In sports when an athlete is playing their chosen sport at their highest level, it is referred to as “on top of their game.”
Thesaurus.com lists synonyms for “on top of your game” as going places, on top of the heap, on cloud nine, on top of the world, and prosperous. Related words mentioned are strong, thriving, top, triumphant, unbeaten, undefeated, victorious, and wealthy. I believe and have witnessed in the workplace that gaining wealth and being prosperous comes to those who make an effort to be “on top of their game,” whether an athlete, construction manager or any other profession. But obtaining wealth and being prosperous doesn’t just mean monetarily. Those who strive to stay “on top of their game” in the workplace gain favor with others, peace with themselves and opportunities that others are not afforded, unrelated to monetary gain.
IMG Academy, a world-renowned boarding school and sports camp for athletes located in Bradenton, FL gives credit to the traits that lead to success in their blog “The Top 12 Things All Successful Athletes Demonstrate”. Those 12 traits include self-confidence, motivation, self-discipline, optimism, acceptance of criticism, poise under stress, focus, resiliency, competitive spirit, natural leadership, humility and passion.
When I read this blog, it aligned with the things all successful construction executives and managers possess. Those “on top of their game” not only possess these 12 traits for success listed in the blog but mirror what the leadership coach in the blog mentioned about the athletes.
“Of course, having talent is impressive, but coaches are looking for student-athletes who show pride in their team, are supportive, and put others before themselves. Those athletes who are seen as leaders are the ones that know how to control their emotions, learn from their mistakes, and give it their all even when things are not going their way. These types of athletes understand the importance of their character and how it will go beyond their sport and into everyday life.”
This quote could easily read for our industry: “Of course, having talent is impressive, but Construction Owners and Executives are looking for Construction Managers who show pride in their team, are supportive, and put others before themselves. Those Construction Managers who are seen as leaders are the ones that know how to control their emotions, learn from their mistakes, and give it their all even when things are not going their way. These types of Construction Managers understand the importance of their character and how it will go beyond their projects and careers and into everyday life.”
Beyond the aforementioned attitudes and emotional intelligence, below are a few little things that also accompany the top performers in our industry:
- As a top performer, learning proper terminology and professional communication skills are key. Items specific to the position you hold and the market segment of the industry you work within are an expectation for you to know and understand.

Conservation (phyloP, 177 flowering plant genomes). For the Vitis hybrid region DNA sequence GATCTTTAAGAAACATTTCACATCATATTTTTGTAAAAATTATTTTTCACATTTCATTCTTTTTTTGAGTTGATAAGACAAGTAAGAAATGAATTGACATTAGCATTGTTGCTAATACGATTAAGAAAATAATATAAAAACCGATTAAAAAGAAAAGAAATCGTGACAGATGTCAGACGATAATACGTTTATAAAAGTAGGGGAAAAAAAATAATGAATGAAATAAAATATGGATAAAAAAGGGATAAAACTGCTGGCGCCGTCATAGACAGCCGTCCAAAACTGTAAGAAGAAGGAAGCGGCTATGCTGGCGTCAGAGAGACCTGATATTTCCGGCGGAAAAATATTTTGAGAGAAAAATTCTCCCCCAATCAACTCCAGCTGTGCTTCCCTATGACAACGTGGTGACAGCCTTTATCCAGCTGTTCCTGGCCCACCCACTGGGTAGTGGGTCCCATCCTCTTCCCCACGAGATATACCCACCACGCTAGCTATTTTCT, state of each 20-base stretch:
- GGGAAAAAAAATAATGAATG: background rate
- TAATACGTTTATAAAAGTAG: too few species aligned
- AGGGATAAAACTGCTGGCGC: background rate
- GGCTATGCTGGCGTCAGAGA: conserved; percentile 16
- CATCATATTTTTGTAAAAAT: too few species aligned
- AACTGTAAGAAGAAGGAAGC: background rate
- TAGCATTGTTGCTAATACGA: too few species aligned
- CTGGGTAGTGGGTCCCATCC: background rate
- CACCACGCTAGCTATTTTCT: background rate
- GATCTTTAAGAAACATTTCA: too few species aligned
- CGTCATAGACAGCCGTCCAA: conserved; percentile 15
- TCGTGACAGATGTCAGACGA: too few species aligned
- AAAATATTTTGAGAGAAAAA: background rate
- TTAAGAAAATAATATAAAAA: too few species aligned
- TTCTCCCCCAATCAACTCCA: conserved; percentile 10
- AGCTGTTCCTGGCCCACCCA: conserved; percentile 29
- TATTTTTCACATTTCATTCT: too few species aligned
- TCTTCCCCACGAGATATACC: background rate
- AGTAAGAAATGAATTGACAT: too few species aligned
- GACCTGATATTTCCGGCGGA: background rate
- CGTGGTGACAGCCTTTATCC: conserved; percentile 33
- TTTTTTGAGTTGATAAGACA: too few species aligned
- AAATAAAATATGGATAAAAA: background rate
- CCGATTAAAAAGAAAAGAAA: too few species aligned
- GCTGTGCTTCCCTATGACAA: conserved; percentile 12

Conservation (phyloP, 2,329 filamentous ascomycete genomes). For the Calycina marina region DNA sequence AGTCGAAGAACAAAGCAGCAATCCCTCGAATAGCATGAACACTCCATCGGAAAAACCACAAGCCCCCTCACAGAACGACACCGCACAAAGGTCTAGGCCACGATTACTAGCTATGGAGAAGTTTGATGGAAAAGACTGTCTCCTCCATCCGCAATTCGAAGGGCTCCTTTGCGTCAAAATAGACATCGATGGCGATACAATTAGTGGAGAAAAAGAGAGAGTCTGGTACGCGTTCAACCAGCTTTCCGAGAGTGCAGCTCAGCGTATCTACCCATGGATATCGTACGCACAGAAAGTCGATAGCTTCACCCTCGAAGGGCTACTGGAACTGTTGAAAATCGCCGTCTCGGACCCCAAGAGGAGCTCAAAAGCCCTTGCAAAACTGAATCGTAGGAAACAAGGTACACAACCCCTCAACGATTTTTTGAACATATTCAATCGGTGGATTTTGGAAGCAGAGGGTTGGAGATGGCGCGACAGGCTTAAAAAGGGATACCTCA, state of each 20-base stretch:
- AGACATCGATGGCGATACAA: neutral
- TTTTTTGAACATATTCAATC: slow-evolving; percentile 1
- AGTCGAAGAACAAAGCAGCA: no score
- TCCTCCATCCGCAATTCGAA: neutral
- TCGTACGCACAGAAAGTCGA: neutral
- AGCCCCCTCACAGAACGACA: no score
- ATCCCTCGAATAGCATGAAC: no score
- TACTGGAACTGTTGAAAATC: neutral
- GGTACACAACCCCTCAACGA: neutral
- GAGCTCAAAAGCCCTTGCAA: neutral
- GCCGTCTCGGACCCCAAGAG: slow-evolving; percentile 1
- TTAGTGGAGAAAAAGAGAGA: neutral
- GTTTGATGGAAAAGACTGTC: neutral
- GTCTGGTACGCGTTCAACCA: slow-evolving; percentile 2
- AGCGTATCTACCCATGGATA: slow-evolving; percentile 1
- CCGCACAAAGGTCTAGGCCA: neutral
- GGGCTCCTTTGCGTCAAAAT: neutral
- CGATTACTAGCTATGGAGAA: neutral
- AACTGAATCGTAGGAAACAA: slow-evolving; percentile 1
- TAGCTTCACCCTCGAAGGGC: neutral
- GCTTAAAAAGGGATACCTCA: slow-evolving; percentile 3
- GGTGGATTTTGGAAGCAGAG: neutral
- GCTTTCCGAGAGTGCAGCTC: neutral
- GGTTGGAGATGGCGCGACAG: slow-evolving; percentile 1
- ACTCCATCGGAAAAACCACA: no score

When we interview candidates who want to advance their careers, we look for proper terminology and professional communication skills as they describe their experiences. In this way, we can determine whether the candidate will be a good fit for the A-rated companies we represent and the expectation for them to be able to knowledgeably converse with professionals at all levels of the AEC industry (Architecture, Engineering and Construction).
- As a top performer, studying the plans and associated documents to be able to best do their job is a must. At all levels, we hear from managing executives that someone on their team did not study the plans. If you are a rookie in the industry, learn to study the plans for your project inside and out and ask questions. If you do, I assure you that just like in baseball, in the game of construction when the second string gets called up, they need to be ready, and if they are they will stay in the big leagues because they were ready. If you are ready, you will stay in as a first-string player but if you are not, you might go back to the dugout.
- A top performer completes their projects. They need to stay on the project with their team until they can break to take a new opportunity without jeopardizing their project and relationships with their associates and the company they are exiting. Employers, note that if you keep moving someone that values “being on top of their game” from project to project to do clean-up from those that were not “on top of their game,” they will eventually resign to play on an “A-team.”
How many of the top twelve skills we listed do you have? Do you know the players on your team? Do you know the nuances of the plans? Can you commit to the expectation before you in the workplace?
If you answered yes, then you are “on top of your game!” Prosperity and wealth will follow if it hasn’t already.
Keep Up the Great Work,